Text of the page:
Kevin Brennan: I am happy to do that, and to confirm what my hon. Friend said. We all agree that relationships in our schools should be based on respectrespect between teachers and pupils, respect between pupils and respect between families and parents who use the school. That is why we issue anti-bullying guidance on all forms of bullying. I am happy to tell the House that in the near future we hope to issue the guidance that we have been developing on tackling the bullying of children with disabilities.
The Minister for Children, Young People and Families (Beverley Hughes): Schools are already able to request an Ofsted inspection, although I understand that such requests are rare. The hon. Gentleman will understand that it is important that the chief inspector of schools has the capacity to target inspection resources where they are needed most. The decision whether to inspect, following a request, is a matter for the discretion of the chief inspector, taking into account factors such as the timing of previous inspections.
Mr. Brady: I am grateful to the Minister, who is my constituency neighbour and who knows my local schools well. She knows that I have four grammar schools and four non-selective high schools, all of which are excellent. Of the non-selective high schools, three have already been awarded an outstanding categorisation by Ofsted. The fourthBlessed Thomas Holford Catholic collegeis confident that it, too, will be found to be outstanding. It is keen to receive that categorisation as soon as possible, so that it can proceed with applications for a second specialist status. I think that it will take comfort from the Ministers words, and I would be grateful for any support that she can give.
I welcome the finding, in the schools last inspection report, that parents and pupils hold the school in very high regard and that it performed very well across the piece. For reasons that the hon. Gentleman will understand, schools are now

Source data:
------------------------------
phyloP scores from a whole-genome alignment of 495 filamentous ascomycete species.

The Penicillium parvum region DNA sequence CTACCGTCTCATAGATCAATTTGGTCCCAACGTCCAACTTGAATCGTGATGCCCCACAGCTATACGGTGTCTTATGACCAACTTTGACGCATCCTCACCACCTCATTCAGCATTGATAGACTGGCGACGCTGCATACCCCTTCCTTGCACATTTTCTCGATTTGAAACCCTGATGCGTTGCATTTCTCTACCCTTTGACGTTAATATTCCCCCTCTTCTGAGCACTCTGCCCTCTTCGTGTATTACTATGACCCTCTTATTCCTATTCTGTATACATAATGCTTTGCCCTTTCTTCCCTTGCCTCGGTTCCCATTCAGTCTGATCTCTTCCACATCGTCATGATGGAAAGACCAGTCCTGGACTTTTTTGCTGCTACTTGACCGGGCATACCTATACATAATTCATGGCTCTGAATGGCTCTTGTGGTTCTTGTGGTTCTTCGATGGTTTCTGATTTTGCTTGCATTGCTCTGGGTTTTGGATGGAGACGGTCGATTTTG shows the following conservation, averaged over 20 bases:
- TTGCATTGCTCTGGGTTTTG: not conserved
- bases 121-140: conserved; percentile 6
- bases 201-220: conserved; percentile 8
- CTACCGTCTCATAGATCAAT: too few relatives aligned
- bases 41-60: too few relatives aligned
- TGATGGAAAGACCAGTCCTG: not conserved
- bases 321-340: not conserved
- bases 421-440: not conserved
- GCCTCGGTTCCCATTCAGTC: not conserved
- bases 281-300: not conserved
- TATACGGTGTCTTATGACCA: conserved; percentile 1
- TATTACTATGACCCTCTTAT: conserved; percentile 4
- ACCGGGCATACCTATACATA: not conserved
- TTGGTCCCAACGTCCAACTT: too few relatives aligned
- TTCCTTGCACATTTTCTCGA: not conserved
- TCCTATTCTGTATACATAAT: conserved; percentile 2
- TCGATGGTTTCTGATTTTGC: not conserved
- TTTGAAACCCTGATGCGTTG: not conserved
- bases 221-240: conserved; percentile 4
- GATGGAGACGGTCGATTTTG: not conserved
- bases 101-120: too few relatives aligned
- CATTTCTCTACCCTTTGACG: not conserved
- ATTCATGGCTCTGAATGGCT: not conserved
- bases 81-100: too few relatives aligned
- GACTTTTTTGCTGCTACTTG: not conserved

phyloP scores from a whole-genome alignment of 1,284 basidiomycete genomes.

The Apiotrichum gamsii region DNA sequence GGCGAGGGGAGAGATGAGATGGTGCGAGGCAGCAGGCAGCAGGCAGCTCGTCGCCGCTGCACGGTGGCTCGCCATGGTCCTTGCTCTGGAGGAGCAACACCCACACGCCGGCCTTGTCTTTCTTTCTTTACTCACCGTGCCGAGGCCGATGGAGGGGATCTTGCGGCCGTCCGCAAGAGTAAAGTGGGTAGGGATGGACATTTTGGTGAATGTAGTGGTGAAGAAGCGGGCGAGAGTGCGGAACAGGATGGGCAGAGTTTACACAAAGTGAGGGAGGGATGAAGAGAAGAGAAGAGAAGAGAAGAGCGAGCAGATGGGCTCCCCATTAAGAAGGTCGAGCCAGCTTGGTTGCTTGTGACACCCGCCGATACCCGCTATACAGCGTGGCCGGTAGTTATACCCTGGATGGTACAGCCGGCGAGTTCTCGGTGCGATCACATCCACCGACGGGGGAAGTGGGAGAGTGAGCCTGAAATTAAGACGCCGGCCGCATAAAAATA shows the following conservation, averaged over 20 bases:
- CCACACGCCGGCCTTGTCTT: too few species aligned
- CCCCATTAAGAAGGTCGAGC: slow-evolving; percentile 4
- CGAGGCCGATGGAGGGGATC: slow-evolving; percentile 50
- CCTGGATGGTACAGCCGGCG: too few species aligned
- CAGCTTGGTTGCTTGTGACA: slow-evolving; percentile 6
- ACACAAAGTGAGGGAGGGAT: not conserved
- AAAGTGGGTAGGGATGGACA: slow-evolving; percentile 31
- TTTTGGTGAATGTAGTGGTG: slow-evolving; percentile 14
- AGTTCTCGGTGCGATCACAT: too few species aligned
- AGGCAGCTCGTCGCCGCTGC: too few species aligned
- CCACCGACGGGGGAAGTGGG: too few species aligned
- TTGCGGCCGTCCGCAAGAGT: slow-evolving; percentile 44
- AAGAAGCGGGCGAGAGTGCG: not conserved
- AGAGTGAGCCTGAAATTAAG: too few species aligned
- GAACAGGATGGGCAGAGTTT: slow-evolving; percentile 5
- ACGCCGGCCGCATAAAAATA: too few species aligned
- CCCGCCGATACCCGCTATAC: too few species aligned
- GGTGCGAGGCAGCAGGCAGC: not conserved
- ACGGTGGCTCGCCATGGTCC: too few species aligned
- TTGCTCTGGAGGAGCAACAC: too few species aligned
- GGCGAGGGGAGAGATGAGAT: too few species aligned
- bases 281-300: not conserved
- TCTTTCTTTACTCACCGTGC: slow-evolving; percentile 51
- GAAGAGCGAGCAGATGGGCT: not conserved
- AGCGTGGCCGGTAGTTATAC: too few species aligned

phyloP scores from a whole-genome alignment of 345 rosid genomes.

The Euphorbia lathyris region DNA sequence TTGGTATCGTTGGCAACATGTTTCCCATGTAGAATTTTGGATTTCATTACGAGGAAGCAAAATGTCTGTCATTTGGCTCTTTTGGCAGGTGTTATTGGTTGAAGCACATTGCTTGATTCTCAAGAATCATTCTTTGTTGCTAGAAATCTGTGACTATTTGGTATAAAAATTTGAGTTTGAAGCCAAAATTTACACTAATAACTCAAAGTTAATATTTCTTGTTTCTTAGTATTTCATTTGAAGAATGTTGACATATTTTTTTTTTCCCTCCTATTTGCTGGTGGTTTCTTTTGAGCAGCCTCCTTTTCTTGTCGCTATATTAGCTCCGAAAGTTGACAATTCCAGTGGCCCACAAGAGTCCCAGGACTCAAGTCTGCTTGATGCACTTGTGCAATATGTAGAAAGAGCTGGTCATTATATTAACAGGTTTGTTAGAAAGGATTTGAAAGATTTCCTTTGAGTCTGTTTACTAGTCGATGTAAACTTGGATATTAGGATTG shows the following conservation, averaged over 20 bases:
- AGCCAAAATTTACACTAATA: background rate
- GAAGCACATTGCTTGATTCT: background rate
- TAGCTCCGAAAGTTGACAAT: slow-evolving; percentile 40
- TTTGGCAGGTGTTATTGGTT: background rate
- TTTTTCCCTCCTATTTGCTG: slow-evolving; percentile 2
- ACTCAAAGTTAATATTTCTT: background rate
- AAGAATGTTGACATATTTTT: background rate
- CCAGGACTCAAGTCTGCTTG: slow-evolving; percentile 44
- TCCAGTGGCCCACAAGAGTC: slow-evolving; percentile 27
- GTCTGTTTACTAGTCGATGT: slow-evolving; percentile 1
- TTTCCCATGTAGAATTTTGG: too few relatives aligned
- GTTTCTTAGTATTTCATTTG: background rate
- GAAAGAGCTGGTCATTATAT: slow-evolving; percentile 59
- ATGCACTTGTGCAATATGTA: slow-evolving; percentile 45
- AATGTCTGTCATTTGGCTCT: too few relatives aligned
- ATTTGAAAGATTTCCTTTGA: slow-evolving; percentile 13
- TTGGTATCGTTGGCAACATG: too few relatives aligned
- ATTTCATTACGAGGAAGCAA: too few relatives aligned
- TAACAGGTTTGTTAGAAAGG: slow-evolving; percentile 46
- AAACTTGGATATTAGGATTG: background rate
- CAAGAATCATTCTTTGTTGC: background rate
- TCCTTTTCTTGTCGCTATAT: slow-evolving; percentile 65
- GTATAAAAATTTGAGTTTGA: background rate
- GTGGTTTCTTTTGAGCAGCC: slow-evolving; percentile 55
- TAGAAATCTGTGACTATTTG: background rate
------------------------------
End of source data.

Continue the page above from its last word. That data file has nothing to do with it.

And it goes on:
given minimal notice of inspections and so cannot choose when an inspection takes place, but if the school wants to make a request to Ofsted, Ofsted will consider that request for an inspection on its merits. I understand that the school must be inspected by June next year, so an inspection must be on the cards in the near future.
The Secretary of State for Children, Schools and Families (Ed Balls): The data that my Department published last week showed that, for the first time, 82 per cent. of families received an offer of a place at their first choice of school, and 93 per cent. of families received an offer of a place at one of their first three choices of school; both of those figures are an improvement on last year. The new stronger admissions code that was introduced last year has been widely welcomed. We are determined to ensure that all schools comply with the code.
Mr. Hands: In constituencies such as mine, there is enormous stress and upset over secondary school admissions at this time of year. In Hammersmith and Fulham last year, 40 per cent. of pupils did not get their first choice, and 10 per cent. got none of their choices. That is despite the best efforts of the Conservative council in Hammersmith and Fulham to extend secondary school choice, so why does the Secretary of State simply say that parents should engage in the appeals process, when the real issue is that there are not enough quality secondary school places?
Ed Balls: The hon. Gentleman is right in his figures: about 60 per cent. of parents in his area got their first choice, and 90 per cent. got one of their preferences. I agree with himin the end, the only way to deliver fairness for all parents is to make sure that every school is a good school. If we do not do so, we will always have some schools that are over-subscribed. I know that in his area there are three single-sex faith schools that are particularly over-subscribed. That is why I hope that he will back my national challenge programme, which seeks to reduce to zero the number of schools where less than 30 per cent. of pupils get five good GCSEs including English and maths. In 1997, that was the case in more than half of all schoolsmore than 1,600. We have got that number down from 1,600 to 638, and our pledge is to get it down to zero. I would like his support in making that happen.